Thursday, December 29, 2005

Gun violence hits close to home

The Boxing Day shooting in Toronto put a spin on the Christmas holidays that we certainly didn't need around here. But as it turned out, our family was involved in a way we didn't expect.

On Boxing Day, Heather's brother, Rob, and his son, Henrik, arrived in Toronto from Oslo. Henrik and his hockey team were in town to play in the North Toronto Christmas hockey tournament, which was on over the Christmas break.

While the kids were staying with billets, the parents were staying at the Delta Chelsea, which is located about half a block from the scene of the violence at Yonge St and Elm. When Rob's cab arrived at the hotel a couple of hours after the shooting, the street was still closed and they had to enter the hotel through a side door.

Ironically, Rob had been telling the Norwegians how nice Canadians were and how friendly everyone was. But when they arrived to find armoured police staffing the lobby of their hotel and plenty of worried people and rumours flying everywhere you can imagine how they felt.

The next day, we were in Toronto for supper with Rob and we walked past the Future Shop on Yonge, where 15-year-old Jane Creba was killed, and five others injured. The police tape had just been taken down and the street was filled with people again. Many were there to see the spot. You couldn't help but feel strange to be walking past the same spot just a few hours after it all happened.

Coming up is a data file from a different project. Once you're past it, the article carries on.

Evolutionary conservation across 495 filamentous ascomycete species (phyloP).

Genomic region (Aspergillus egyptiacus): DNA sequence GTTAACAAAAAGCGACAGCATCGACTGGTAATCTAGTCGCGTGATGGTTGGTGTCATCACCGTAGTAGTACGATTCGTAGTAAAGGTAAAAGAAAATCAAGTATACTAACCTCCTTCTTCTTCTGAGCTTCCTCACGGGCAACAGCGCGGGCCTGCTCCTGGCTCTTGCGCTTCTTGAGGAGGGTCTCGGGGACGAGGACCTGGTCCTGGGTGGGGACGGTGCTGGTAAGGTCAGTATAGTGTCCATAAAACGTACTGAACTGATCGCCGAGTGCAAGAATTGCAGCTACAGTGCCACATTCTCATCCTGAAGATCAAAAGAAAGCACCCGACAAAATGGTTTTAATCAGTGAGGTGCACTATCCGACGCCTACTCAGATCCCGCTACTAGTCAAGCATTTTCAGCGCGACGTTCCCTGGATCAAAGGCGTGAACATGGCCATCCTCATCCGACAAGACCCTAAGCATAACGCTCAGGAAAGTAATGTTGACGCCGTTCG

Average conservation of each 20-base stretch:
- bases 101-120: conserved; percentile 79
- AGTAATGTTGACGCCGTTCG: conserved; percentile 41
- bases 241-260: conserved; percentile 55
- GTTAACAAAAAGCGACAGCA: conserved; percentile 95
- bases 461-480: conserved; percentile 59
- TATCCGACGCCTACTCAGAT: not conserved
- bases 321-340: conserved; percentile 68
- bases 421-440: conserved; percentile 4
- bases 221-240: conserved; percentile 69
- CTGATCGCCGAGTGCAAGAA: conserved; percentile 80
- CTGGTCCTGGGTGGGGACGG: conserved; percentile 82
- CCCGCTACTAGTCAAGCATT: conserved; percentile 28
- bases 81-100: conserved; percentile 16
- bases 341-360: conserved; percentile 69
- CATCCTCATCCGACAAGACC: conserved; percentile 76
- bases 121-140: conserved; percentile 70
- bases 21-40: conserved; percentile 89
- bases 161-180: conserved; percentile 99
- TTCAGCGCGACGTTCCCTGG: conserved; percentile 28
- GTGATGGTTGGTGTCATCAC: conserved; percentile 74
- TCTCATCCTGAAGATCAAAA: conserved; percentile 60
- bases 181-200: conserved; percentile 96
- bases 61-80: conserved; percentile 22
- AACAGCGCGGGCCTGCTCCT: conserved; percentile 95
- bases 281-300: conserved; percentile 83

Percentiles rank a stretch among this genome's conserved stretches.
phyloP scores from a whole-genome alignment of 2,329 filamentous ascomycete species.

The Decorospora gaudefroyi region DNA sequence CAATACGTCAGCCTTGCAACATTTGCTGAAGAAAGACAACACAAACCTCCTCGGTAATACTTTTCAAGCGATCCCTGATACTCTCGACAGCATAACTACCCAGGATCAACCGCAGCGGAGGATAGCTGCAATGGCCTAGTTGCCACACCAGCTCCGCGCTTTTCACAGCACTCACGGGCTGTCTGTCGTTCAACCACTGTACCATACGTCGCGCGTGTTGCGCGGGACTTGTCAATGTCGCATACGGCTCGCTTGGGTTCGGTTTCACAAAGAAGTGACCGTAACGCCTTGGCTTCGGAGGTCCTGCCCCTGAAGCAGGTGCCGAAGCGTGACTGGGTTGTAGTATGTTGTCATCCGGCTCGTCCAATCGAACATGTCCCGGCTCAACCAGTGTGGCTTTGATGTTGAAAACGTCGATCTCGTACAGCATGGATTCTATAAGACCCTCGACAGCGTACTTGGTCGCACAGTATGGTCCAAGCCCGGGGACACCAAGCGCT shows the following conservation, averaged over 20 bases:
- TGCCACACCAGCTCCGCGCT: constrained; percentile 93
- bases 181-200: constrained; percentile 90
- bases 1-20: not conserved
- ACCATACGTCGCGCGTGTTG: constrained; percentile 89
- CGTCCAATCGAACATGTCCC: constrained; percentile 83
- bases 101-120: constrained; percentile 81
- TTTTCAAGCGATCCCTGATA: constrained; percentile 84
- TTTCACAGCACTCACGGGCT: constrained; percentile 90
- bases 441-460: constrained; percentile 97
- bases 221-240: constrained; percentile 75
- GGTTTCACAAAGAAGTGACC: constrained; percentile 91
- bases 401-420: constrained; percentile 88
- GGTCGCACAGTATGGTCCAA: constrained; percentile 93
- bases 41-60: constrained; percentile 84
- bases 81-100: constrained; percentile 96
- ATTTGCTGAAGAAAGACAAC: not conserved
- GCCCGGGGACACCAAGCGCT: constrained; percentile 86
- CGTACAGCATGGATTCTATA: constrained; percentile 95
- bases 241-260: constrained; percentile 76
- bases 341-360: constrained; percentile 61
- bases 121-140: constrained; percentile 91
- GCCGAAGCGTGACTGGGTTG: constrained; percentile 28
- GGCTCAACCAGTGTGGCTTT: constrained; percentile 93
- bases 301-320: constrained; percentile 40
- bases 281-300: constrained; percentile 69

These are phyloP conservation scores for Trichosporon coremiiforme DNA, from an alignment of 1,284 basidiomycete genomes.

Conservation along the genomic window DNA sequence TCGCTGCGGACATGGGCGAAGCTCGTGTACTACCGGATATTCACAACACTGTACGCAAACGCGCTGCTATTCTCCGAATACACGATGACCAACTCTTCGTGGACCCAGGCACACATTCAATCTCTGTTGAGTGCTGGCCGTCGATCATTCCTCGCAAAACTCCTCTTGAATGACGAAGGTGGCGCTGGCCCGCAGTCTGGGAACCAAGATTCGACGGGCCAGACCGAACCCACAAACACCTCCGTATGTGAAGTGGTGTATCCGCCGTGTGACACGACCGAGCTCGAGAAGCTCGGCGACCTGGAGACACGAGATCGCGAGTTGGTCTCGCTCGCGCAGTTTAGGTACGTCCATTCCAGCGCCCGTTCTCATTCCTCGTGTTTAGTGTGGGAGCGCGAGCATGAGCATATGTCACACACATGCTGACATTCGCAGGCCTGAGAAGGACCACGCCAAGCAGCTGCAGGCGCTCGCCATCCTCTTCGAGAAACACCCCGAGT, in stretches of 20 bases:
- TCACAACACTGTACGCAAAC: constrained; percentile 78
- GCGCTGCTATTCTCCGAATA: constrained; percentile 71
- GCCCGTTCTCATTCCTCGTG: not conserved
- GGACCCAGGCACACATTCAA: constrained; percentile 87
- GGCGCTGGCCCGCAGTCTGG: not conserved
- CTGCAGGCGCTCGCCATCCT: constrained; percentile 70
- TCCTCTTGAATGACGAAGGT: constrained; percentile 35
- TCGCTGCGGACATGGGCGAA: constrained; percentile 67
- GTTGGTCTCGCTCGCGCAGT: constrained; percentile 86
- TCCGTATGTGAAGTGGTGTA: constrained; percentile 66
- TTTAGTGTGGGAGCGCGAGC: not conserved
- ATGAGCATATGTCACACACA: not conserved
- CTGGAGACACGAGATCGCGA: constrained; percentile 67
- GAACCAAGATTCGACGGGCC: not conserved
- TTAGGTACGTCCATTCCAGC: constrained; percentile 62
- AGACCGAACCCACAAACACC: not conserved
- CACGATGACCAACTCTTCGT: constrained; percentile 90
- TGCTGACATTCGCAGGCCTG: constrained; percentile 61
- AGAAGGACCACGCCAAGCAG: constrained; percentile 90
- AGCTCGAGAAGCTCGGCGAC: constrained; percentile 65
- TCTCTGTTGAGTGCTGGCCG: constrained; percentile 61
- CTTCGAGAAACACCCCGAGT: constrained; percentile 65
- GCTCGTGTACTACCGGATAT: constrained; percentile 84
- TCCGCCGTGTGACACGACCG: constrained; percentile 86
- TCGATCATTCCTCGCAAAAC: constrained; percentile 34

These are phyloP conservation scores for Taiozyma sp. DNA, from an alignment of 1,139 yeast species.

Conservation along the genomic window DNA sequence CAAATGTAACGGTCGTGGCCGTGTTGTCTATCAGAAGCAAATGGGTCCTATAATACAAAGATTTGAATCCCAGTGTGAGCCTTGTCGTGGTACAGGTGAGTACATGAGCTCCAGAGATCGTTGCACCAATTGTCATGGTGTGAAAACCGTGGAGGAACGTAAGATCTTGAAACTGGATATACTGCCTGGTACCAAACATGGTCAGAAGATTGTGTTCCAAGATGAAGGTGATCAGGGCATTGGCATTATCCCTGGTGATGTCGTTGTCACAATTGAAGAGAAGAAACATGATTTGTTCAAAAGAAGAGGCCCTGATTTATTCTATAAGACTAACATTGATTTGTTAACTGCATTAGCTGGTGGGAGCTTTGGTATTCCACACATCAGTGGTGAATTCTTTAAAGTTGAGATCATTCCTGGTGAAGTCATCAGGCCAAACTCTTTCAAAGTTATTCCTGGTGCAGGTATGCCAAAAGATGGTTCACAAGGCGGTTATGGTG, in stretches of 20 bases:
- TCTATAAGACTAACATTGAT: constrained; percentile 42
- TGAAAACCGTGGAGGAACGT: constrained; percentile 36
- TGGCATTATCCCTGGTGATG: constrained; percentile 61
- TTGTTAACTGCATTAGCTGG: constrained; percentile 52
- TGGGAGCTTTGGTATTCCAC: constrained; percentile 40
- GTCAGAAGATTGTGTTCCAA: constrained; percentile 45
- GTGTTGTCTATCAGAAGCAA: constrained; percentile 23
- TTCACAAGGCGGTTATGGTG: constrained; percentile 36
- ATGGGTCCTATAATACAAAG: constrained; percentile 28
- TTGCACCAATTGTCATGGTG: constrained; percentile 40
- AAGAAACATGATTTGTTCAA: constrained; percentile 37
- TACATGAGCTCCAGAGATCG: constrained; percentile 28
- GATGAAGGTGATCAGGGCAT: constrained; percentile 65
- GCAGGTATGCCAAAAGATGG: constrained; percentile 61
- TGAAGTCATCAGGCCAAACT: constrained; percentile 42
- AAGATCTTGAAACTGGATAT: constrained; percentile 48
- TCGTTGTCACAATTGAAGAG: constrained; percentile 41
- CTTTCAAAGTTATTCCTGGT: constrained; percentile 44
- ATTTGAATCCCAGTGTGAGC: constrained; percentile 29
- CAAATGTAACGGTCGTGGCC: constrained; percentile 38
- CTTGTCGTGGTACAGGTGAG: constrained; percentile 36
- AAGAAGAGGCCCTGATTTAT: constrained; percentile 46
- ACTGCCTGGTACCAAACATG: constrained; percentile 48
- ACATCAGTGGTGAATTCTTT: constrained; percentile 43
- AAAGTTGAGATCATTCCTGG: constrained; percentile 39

When we walked by on the way to supper, the site was freshly washed and the sidewalk was clean. But just an hour later, on the way back, a makeshift memorial, with candles, teddy bears and hand-written notes, was already in place on the sidewalk outside the Future Shop. It's a ritual that seems to be all too common these days whenever a young victim dies.

At one level, it seemed unreal. It was just another day on Yonge St. But Creba was the 52nd person killed by a handgun in Toronto this year. And while the murder rate in Toronto is a whole lot lower than most other big cities, the rapid increase in the use of guns is a sobering statistic.

Update -- Jan. 1 -- The bad news continues for Toronto, as the first murder of the year comes just hours after the New Year arrives. And again, a handgun is involved.

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